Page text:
Through many years of attempting to keep different fish together, I’ve discovered that there are some that just don’t work.
Betta fish and goldfish are not ideal tank mates for each other, for a variety of reasons. Betta fish can be extremely aggressive towards goldfish as they are very territorial. Goldfish and betta fish also have vastly different water temperature requirements.
Keep reading to find out everything there is to know about keeping these two fish together and why it is generally considered a bad idea.
Can Betta Fish Live with Goldfish?
The unfortunate reality is that betta fish and goldfish do not make for good tank mates, and it all starts out with the water temperature.
Goldfish are cool water fish, and they prefer the water temperature to be anywhere between 60.8 and 71.6 degrees Fahrenheit, or between 16 and 22 degrees Celsius.
On the other hand, we have the betta fish, which requires a water temperature of around 75 to 80 degrees Fahrenheit, which is approximately 23 to 27 degrees Celsius.
Besides betta fish being extremely aggressive and territorial, the water temperature is perhaps the biggest reason as to why these two fish cannot be kept together.
Goldfish do not do well when the water gets too warm, as it can cause issues with their metabolism, digestion, immune system, and more. Goldfish that are kept in waters that are far too warm can start to suffer from heat stress, general stress, and may start to develop disease and other health conditions.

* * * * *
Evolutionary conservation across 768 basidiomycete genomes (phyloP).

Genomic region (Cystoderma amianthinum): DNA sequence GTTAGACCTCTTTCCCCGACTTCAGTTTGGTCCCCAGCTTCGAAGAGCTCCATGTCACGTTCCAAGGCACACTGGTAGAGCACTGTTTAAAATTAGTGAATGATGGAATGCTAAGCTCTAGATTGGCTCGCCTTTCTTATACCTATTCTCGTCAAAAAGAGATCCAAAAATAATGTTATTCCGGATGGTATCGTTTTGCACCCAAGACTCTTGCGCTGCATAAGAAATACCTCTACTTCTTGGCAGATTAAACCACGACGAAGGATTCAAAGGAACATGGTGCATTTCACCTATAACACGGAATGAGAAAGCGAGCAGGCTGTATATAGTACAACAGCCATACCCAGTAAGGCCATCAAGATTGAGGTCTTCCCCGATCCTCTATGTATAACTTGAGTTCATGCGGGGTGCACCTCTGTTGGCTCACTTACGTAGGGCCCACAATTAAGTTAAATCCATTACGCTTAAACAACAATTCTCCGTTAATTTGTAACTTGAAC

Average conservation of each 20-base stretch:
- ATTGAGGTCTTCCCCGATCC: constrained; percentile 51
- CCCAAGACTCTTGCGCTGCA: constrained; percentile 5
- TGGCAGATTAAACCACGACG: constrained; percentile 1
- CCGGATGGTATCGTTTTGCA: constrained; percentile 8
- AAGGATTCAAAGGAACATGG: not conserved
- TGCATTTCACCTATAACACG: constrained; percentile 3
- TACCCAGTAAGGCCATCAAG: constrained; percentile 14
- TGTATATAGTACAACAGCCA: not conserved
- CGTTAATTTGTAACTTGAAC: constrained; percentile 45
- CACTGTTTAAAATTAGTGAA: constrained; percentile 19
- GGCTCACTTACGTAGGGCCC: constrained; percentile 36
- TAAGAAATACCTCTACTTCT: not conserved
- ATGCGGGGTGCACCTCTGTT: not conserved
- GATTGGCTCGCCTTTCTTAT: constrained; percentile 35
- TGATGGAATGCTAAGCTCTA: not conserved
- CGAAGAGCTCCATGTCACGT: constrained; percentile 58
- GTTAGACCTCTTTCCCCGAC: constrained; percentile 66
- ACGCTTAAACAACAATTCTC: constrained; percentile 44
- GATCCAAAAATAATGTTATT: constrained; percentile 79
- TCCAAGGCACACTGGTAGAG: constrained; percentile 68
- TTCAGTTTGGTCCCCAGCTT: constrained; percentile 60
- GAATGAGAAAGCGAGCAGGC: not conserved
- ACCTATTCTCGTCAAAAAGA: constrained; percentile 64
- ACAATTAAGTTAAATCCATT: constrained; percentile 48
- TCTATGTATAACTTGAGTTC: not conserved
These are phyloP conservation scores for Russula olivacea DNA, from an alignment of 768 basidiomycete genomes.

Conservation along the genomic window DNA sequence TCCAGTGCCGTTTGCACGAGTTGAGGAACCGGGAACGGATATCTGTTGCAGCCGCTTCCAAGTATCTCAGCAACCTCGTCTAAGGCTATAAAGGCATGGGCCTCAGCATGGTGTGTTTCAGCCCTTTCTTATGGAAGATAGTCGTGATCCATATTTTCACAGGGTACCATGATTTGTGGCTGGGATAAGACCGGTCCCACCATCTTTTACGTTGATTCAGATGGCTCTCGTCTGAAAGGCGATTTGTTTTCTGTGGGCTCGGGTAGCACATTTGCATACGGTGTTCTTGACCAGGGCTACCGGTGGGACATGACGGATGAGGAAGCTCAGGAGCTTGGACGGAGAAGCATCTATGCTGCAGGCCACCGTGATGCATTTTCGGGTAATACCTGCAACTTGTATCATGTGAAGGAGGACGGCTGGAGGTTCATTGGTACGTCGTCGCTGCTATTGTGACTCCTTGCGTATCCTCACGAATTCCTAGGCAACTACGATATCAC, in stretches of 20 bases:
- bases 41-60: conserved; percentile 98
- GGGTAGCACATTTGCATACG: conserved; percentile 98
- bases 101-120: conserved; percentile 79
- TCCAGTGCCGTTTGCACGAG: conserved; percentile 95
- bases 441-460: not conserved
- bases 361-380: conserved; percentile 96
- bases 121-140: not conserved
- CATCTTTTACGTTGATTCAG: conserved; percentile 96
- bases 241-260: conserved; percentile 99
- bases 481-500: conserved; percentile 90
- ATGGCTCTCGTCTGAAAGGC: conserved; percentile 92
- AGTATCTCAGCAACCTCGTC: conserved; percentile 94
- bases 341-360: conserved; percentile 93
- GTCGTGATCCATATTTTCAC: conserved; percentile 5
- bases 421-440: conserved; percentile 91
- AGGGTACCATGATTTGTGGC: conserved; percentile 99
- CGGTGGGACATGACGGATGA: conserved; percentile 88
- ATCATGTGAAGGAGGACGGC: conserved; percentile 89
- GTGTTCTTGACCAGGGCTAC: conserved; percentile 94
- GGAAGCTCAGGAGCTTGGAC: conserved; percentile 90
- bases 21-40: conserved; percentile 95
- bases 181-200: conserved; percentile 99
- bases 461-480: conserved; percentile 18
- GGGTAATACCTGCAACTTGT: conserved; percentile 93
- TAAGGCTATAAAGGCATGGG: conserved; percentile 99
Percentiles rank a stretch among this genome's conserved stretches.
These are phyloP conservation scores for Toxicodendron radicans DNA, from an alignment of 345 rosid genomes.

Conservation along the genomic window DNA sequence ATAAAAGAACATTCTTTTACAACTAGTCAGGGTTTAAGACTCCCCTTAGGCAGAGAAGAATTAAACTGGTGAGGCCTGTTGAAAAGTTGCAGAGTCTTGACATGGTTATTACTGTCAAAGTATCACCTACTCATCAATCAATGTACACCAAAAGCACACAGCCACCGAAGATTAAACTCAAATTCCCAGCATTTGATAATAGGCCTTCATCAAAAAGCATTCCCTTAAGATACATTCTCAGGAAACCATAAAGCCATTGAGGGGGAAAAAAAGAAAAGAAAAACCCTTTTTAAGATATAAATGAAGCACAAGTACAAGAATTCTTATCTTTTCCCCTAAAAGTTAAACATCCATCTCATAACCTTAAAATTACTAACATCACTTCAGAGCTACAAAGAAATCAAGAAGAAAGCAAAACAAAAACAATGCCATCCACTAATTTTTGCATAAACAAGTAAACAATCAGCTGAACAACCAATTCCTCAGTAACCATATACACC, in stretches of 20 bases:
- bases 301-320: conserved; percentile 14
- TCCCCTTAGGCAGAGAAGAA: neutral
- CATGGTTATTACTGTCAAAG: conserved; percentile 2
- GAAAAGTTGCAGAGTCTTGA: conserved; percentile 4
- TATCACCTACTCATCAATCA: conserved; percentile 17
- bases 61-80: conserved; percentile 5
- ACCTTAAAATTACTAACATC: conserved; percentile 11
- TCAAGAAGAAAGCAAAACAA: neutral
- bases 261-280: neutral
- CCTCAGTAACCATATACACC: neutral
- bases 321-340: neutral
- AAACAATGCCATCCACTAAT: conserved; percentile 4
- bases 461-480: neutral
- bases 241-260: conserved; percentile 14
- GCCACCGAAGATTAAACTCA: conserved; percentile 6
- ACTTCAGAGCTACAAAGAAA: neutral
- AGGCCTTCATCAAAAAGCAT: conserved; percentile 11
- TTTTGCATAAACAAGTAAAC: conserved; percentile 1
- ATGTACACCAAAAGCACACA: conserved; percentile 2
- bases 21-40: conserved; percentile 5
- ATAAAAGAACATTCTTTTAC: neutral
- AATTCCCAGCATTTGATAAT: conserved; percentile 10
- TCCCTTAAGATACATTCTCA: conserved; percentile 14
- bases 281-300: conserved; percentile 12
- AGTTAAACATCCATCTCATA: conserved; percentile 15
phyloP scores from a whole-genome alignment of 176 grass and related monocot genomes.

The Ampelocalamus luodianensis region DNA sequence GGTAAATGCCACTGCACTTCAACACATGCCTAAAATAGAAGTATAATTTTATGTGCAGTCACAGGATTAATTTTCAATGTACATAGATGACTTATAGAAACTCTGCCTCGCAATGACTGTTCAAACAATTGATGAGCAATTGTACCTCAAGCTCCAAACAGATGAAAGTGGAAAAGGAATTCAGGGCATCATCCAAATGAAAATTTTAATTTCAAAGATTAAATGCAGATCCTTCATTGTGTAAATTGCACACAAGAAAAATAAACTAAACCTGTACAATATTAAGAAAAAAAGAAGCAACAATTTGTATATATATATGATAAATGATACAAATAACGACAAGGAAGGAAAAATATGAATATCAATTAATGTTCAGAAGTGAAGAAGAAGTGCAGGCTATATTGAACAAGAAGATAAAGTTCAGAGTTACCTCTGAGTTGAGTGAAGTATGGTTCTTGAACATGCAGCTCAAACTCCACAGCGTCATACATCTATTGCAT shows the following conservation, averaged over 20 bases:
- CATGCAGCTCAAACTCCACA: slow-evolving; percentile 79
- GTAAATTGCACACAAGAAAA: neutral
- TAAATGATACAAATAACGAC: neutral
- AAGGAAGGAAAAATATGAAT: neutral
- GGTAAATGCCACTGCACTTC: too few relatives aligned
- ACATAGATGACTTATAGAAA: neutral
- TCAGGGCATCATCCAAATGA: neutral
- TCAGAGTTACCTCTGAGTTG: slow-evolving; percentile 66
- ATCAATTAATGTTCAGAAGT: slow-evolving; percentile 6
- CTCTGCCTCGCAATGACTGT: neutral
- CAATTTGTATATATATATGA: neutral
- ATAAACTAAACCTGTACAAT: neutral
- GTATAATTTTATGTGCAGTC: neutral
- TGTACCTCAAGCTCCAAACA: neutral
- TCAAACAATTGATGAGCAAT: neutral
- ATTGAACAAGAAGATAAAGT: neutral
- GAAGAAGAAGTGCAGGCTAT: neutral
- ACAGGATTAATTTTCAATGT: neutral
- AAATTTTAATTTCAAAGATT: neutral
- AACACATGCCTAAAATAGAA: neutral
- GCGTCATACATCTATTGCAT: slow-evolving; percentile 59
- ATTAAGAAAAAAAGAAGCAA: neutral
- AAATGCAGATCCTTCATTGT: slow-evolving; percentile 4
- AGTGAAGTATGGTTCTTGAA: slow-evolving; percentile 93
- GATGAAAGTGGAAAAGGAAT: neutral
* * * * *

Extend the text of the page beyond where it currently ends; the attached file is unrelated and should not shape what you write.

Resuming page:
Really, the same thing can be said for betta fish that are kept in conditions that are far too cold. If a betta fish is kept in cold water, its metabolism is going to slow down, its immunity will weaken, it will become lethargic, eat less, and also be in general poor health.
Both goldfish that are kept in excessively warm waters and betta fish that are kept in excessively cool waters can eventually die due to temperature stress.
Another reason why it might not be ideal to keep goldfish and betta fish in the same tank is due to simple spatial requirements. Betta fish are generally happy in tanks of around 5 or 6 gallons in size, but the same cannot be said for goldfish.
Your average goldfish may need a tank anywhere between 30 gallons and 50 gallons in size (or more), depending on how large the goldfish itself is. As you can see, goldfish require much more space to be happy than betta fish.
Sure, you might be able to get away with putting a small betta fish inside a very large goldfish tank, but putting a relatively large goldfish into a very small betta fish tank will not work.
Goldfish do not do well in very cramped conditions and may start suffering from stress and other health related issues due to being kept in cramped conditions. Goldfish just need much more space and they won’t be happy in a small betta fish tank, which actually brings us to our next point, bioload and tank conditions.
Another reason why it is not a good idea to keep betta fish together with goldfish is due to the bioload in the tank. First, we have the betta fish, which is actually a relatively clean fish that does not produce much of a bio load.
Although the tank for a betta fish does require a bit of filtration, you don’t need all that much. However, the story is very different for a goldfish. Goldfish are considered to be somewhat dirty fish, or in other words, they produce a lot of bioload.
In simplest terms, goldfish eat a lot of food, they leave a lot of uneaten food behind, and they produce a lot of waste or fecal matter as well. Goldfish tanks require extremely good filtration to keep that water clean, or else poor tank conditions will develop very quickly.